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Discussion in 'RC' started by circus_brimstone, Jan 8, 2006.
hahaha I like lurch's artist neighbour. He's funny.
More massive than Starr Jones having sex on VY Canis Majoris.
Is this true Thanatopsis (sp)?
as of this post i'm 6 posts away from #6666
1) They are exaggerating how specific the Japanese are when it comes to bowing.
Almost nobody uses "sama" unless it's an employee of certain establishments (hotels for example) to customers.
The suffix "chan" can be used for both boys and girls as long as they're young.
2) The wet cloth you get at the start of a meal is often the only thing you get. So, yes, you aren't supposed to use it on your face but people often do use it to clean up around their mouths.
People do not slurp noodles to show they are enjoying them. They do it to cool them off.
Not only may you raise your bowl to your mouth, it's more polite.
5) Actually, most businesses and hotels do NOT require you to take your shoes off.
7) While yes, you do stick out, these days foreigners are no longer "d-level celebrities" as he says.
8) Public baths are places without barriers?! Hahahaha.
9) Bullshit. Most Japs are scared of speaking English.
This dude who lives on the floor below me plays guitars for an Italian power metal band
Hahah, what band? With the advancements of the internet more and more of these international bands are working out it seems.
what will those wacky swedes think of next?
Elaine: Married women don't "get together". They have affairs.
George Costanza: Oh my God, an affair. That's so adult. It's like with stockings and martinis, and William Holden. On the other hand it probably wouldn't cost me any money.
I'm finally done with my essay on Thomas Mann's "Der Tod in Venedig" for my german class!
Lo! "Der Tiger im Dickicht:
das Verhältnis zwischen Geist und Körper in den zwei ersten Kapiteln der Erzählung „Der Tod in Venedig”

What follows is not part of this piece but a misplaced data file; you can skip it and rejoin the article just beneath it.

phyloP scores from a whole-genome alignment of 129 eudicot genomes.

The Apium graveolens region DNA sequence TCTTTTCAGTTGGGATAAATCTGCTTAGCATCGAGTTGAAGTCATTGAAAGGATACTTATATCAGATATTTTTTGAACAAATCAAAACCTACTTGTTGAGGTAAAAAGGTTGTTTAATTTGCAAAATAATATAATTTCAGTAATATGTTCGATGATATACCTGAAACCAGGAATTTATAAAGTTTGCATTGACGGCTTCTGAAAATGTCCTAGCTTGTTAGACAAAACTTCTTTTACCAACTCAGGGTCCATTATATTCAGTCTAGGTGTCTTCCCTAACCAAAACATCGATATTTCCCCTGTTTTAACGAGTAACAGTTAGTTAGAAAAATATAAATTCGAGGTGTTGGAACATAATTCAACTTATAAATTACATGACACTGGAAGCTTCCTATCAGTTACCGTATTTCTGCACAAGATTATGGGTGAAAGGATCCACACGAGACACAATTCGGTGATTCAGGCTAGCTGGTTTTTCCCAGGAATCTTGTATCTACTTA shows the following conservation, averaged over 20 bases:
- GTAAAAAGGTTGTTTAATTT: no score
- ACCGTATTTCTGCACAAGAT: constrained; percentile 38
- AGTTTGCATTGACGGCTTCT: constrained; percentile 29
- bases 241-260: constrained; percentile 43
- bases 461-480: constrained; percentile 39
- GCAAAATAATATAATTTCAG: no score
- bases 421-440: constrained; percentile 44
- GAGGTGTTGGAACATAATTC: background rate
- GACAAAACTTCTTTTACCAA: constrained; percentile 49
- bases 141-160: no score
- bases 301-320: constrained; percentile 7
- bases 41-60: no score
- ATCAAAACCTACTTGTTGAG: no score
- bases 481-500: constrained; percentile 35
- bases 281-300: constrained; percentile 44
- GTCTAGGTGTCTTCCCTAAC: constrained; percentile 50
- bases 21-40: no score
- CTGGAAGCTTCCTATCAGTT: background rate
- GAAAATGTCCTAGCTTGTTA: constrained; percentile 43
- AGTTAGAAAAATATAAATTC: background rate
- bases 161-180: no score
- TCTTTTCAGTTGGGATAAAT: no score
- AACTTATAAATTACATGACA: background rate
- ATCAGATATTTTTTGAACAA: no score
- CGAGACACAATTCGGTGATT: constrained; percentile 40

It's a most excellent book btw, read it and then read my essay -- there will be free copies for those interested
Eldritch; he's actually from Italy though, away from the band while he works on his Ph.D. so it's not completely inconceivable.
My Mann anthology is at home but I read it like 5 years ago so maybe I'll still read your essay!
Speaking of Mann, "Little Herr Friedemann" is brutal.
Cool, just let me know
I haven't read the story you mentioned, but I'll keep it in mind and maybe I'll read it at the end of summer
I can't read German all that well. :'(
Ardbeg 10 is a Dayum FINE dram. mmmmm
I just saw some local political ad in somebody's lawn. While it was funny, I'm not sure it did it's job. I can't remember the guy's name, nor the office he was running for, just the slogan at the bottom.
"He likes Twizzlers, yo!"
so wait ... back in Kansas?
And yes, for the time being.
First New Refinery in 32 Years!
Union County approves zoning ordinance for Hyperion
By Dave Dreeszen Journal business editor
ELK POINT, S.D. -- Flashing a smile, Joyce Bortscheller briefly hugged Hyperion Energy Center executive Preston Phillips as she greeted him in the backyard of her home here.
Bortscheller, president of the Elk Point City Council, had invited about 250 supporters to an outdoor barbecue Tuesday to await the returns for arguably the most important election in Union County's history. The big crowd didn't leave disappointed.
As midnight approached, they popped the champagne corks, celebrating a hard-fought victory that keeps alive the county's chances of landing the nation's first all-new oil refinery in 32 years.
By a solid 58 percent to 42 percent margin, county voters approved Hyperion's request to rezone 3,292 acres of farm land for a new classification, Energy Center Planned Development.
"What happened tonight, we were not supposed to be able to do," Phillips told a cheering audience. "Development projects like this are supposed to be outright rejected by residents and neighbors. But this project is a testament to our balancing the needs for growth and for protecting the environment."
At stake was billions of dollars in capital investment and thousands of high-paying jobs. From the beginning, Hyperion executives said they would abandon its Union County site, just north of Elk Point, if a majority of voters failed to give their blessing to the rezoning.
While conceding defeat, opponents vowed to keep fighting the controversial project on every imaginable front, pressing on with a lawsuit it filed against the county over the zoning procedures and opposing Hyperion as it applies for a bevy of state and federal permits.